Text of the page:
Thursday, June 26, 2008
But for many centuries, pens were literally dipped in vitriol, a corrosive chemical, otherwise known as ferrous sulfate, one of the ingredients of ink. W. Wattenbach, Das Schriftwesen im Mittelalter, 3. Aufl. (Leipzig: S. Hirzel, 1896), discusses "Tinte" on pp. 233-244 and gives some old recipes for ink on pp. 238-239, among them the following (p. 238) from a manuscript of 1412 (the rough translation is mine):
To make good ink. Take oak galls and crush them finely into powder. Over them pour rain water or small beer and add as much vitriol as you think is sufficient. Let it stand thus for a few days. Then strain it through a cloth, and it will be good ink. If you want to write with it, add a bit of gum arabic, heat a bit over a fire until the ink is just warm, and the ink will be good and indelible, over whatever material you write with it.Wattenbach's book is available in its entirety on Google Book Search. I haven't seen Monique Zerdoun, Les encres noires au moyen âge (Paris: CNRS, 1983; rpt. 2003).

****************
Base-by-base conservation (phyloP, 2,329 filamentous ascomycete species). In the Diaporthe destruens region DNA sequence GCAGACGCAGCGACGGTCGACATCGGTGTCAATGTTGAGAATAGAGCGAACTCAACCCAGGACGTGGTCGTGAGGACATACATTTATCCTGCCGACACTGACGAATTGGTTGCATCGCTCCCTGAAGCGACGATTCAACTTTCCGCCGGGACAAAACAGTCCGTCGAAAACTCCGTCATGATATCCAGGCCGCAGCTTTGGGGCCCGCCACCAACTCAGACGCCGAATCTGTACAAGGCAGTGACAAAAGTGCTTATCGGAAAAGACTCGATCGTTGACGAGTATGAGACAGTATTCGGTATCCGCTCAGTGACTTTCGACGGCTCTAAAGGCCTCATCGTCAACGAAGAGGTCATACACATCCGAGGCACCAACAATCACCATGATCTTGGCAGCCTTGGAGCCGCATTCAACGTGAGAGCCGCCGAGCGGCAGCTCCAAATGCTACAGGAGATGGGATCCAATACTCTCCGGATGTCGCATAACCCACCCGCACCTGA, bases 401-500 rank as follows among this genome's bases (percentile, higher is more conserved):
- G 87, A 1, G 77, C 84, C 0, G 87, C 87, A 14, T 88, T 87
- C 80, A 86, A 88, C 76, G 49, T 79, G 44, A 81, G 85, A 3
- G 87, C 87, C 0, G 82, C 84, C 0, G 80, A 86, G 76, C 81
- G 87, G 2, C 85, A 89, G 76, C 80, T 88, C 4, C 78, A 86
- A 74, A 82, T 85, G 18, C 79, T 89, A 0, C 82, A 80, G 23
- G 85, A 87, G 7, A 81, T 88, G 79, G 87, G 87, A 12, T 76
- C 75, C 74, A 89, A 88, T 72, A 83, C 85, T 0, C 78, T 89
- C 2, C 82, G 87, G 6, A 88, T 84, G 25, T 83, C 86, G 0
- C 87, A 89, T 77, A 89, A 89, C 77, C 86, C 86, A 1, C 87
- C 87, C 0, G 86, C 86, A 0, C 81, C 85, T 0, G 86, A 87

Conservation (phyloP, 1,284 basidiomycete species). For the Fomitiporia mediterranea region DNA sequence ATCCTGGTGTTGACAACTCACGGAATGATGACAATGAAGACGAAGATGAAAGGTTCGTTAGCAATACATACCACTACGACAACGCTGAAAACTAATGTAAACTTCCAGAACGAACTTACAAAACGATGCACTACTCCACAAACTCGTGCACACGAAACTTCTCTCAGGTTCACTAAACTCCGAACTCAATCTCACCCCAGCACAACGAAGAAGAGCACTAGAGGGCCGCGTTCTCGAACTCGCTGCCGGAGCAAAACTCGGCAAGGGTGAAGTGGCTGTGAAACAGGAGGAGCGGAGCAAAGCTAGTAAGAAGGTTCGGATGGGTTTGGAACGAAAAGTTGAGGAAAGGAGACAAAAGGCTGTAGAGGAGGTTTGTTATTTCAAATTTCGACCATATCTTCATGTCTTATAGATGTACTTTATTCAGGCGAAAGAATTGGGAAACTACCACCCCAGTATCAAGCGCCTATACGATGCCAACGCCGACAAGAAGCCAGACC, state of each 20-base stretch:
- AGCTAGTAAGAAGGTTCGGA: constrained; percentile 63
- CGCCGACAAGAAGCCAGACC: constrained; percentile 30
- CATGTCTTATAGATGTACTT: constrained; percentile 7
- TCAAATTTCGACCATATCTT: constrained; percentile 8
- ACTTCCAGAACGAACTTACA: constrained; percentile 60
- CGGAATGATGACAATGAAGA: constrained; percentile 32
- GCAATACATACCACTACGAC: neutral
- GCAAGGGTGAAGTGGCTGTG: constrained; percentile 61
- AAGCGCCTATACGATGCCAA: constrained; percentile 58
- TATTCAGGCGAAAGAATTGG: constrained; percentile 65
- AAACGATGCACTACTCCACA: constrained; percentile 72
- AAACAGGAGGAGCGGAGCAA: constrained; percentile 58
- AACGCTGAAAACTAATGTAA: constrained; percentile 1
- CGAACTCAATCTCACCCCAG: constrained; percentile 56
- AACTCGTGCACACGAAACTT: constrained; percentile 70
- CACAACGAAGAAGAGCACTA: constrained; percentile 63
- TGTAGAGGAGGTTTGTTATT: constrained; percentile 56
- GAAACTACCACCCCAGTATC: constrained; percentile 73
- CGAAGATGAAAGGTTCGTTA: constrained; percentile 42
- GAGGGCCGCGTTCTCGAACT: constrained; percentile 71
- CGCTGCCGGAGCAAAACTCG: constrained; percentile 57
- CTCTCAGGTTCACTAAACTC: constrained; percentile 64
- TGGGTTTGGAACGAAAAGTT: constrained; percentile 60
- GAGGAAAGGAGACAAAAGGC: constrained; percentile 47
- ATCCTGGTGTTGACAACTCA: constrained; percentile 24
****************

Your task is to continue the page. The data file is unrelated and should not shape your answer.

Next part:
Ad faciendum bonum incaustum. Recipe gallas et contere minute in pulverem, funde desuper aquam pluvialem vel cerevisiam tenuem, et impone de vitalo (l. vitriolo) quantum sufficit juxta existimationem tuam, et permitte sic stare per aliquot dies, et tunc cola per pannum, et erit incaustus bonus. Et si vis (scil. scribere), tunc impone modicum de gummi arabico, et calefac modicum circa ignem, ut solus incaustus tepidus fiat, et erit incaustus bonus et indelebilis, super quocunque cum eo scribes.
If you've ever eaten the snack known as Cheetos, then you've ingested vitriol. Ferrous sulfate is one of the ingredients of Cheetos. Cheetos are one of my favorite junk foods, and I've eaten lots over the years. If you are what you eat, then perhaps that helps to explain why I am "extremely sharp, caustic, or scathing; bitterly ill-natured or malignant."